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Energy producer tackles waste on region’s beaches


Volunteers from ScottishPower Renewables and its associates have come together to reduce the amount of litter on a popular Suffolk beach.

The team, made up of eight members of staff from the renewable energy company and eight from its contractors Turner Iceni and James Fisher, collected bags of rubbish along Kessingland beach on the 22nd May as part of the Marine Conservation Society’s (MCS) beach cleaning and litter surveying programme, Beachwatch.


Beachwatch, which began in 1994, is an MCS initiative to involve local communities and volunteers in a practical project to clean and survey beaches all around the UK. MCS is the only national UK charity dedicated to the protection of our seas, shores and wildlife, campaigning for clean seas and beaches, sustainable fisheries, and protection of marine life.

ScottishPower Renewables’ beach cleaning day is part of the organisation’s commitment to support regional community initiatives in conjunction with the development of its East Anglia ONE offshore windfarm. The 102 turbine offshore windfarm, located approximately 30 miles off the coast of East Anglia, is planned to meet the electricity demands of up to the equivalent of 600,000 homes* once fully operational in 2020.

Gillian Sutherland, Offshore Head of Environment at ScottishPower Renewables, said: “East Anglia is home to some of the most beautiful coastal regions in the UK and ScottishPower Renewables is dedicated to helping protect and maintain the county’s beaches.

“The Kessingland beach clean provided us with the perfect opportunity to give back to a community that has been so welcoming since we began working in the region, whilst also demonstrating our commitment to protecting the environment and tackling the pollution of our coastlines.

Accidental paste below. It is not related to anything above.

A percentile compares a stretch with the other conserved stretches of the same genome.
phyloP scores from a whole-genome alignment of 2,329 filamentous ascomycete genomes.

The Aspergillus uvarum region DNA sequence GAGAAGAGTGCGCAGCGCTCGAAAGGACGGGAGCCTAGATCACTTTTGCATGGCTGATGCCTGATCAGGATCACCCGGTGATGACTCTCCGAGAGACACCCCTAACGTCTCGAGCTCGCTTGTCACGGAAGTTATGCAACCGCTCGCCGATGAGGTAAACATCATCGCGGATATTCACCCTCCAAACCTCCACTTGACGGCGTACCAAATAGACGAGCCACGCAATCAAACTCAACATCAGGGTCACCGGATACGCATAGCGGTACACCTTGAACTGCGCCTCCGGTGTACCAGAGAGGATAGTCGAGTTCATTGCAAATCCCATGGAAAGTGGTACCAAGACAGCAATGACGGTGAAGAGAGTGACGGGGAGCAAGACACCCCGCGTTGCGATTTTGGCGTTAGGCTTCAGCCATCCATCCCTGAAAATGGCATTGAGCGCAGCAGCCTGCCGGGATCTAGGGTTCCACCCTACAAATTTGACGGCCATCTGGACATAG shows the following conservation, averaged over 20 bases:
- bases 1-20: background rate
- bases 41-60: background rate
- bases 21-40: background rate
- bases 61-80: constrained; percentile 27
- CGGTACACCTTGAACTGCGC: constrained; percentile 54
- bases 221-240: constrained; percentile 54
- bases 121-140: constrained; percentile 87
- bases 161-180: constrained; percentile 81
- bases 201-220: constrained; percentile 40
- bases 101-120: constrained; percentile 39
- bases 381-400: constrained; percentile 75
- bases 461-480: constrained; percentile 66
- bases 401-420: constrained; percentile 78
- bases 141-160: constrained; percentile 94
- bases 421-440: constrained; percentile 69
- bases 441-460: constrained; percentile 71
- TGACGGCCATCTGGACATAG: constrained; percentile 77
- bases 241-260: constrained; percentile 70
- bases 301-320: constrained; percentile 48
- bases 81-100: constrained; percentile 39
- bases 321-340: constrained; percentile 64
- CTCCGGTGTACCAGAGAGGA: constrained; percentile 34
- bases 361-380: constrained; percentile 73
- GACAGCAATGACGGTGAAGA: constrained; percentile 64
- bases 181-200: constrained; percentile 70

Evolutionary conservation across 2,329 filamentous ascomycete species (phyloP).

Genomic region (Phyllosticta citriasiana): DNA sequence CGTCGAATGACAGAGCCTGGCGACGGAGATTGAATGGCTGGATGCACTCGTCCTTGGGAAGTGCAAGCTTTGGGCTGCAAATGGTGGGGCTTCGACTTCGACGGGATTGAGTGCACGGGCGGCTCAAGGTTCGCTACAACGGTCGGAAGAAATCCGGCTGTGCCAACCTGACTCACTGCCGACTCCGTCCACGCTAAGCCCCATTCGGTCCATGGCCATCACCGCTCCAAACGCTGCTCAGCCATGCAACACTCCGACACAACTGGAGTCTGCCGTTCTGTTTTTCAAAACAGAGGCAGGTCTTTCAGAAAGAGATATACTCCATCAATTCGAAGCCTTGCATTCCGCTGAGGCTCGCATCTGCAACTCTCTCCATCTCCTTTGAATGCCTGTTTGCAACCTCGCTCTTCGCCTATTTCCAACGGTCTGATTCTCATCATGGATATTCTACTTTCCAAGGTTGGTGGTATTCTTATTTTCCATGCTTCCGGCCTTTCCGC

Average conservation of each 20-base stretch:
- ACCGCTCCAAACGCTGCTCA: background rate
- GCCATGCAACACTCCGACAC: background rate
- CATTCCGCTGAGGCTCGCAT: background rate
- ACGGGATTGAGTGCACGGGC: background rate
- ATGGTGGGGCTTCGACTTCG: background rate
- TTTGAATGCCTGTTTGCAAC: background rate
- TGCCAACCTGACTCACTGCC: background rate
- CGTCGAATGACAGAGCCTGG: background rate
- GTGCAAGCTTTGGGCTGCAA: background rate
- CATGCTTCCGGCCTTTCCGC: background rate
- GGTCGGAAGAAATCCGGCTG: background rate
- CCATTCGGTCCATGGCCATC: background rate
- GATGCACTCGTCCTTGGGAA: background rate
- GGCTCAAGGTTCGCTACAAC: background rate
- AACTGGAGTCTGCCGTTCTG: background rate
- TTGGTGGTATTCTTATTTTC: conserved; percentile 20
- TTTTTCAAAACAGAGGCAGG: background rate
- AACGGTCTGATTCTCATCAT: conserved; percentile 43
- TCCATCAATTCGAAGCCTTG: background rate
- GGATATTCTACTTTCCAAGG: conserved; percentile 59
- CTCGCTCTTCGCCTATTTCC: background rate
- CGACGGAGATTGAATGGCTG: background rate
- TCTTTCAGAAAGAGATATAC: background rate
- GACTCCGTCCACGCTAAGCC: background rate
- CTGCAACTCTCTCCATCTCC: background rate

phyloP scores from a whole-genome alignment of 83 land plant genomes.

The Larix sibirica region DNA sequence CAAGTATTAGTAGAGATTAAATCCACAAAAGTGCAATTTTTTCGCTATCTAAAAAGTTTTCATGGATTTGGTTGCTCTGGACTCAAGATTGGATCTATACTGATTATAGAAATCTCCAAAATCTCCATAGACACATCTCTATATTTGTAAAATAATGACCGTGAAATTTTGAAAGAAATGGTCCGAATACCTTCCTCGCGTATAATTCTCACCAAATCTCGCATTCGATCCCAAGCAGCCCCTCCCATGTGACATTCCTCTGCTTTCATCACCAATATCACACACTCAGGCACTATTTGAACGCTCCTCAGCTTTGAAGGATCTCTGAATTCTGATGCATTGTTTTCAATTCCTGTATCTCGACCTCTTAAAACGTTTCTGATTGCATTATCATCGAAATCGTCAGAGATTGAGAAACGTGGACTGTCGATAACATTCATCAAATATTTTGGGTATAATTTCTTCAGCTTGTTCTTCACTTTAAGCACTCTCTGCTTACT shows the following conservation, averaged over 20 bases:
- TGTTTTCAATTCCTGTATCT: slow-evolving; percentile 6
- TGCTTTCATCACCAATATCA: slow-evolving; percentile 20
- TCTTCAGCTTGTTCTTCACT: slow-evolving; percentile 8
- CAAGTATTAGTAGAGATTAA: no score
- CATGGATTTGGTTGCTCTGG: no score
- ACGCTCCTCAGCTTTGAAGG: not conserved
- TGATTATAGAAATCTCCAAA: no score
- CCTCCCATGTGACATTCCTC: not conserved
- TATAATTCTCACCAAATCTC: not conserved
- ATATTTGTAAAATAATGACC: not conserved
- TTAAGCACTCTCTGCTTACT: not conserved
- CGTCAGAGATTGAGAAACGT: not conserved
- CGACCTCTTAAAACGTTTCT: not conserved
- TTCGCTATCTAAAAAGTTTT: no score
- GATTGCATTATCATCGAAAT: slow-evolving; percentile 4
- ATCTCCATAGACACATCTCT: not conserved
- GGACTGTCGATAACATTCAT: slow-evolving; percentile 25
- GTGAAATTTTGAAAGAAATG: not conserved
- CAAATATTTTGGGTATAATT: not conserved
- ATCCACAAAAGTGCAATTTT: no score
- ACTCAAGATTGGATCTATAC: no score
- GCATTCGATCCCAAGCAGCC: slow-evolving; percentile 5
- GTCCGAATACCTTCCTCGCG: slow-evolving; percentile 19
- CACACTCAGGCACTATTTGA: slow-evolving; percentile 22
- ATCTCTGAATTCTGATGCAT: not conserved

“MCS is a fantastic charity doing valuable work and we are only too happy to join their mission to help conserve local beaches for the future.”

Notes to editors:

About East Anglia ONE:

East Anglia ONE will see 102 wind turbines installed in the southern North Sea, approx. 30 miles off the coast. The overall investment will be in the region of £2.5 billion, and the project is planned to meet the annual electricity demands of the equivalent nearly 600,000 homes*. Construction work on the East Anglia ONE offshore windfarm is well underway, with the first turbines installed by 2019, and hopes that the project will be fully operational during 2020.

East Anglia ONE Offshore Windfarm project is likely to include:

  • Offshore wind turbines and foundations (102 wind turbines to provide an installed capacity of 714 megawatts).
  • An offshore substation to collect the electricity from the turbines and transform it to a form suitable for transfer to shore.
  • Two offshore export cables, each around 85 km in length, to transfer the electricity to shore.
  • A landfall site with onshore transition pits to connect the offshore and onshore cables.
  • Six onshore underground cables, each of around 37 km in length, to transfer the electricity from landfall to an onshore converter station.
  • An onshore substation adjacent to the existing substation at Bramford, Suffolk, to connect the offshore windfarm to the National Grid.

*Based on the following calculation: 714 MW (installed capacity) x 0.367 “offshore wind” average load factor (Digest of UK Energy Statistics) x 8,760 hours (hours per year)/3,900kwh (average domestic annual consumption) = 588,578 homes powered equivalent

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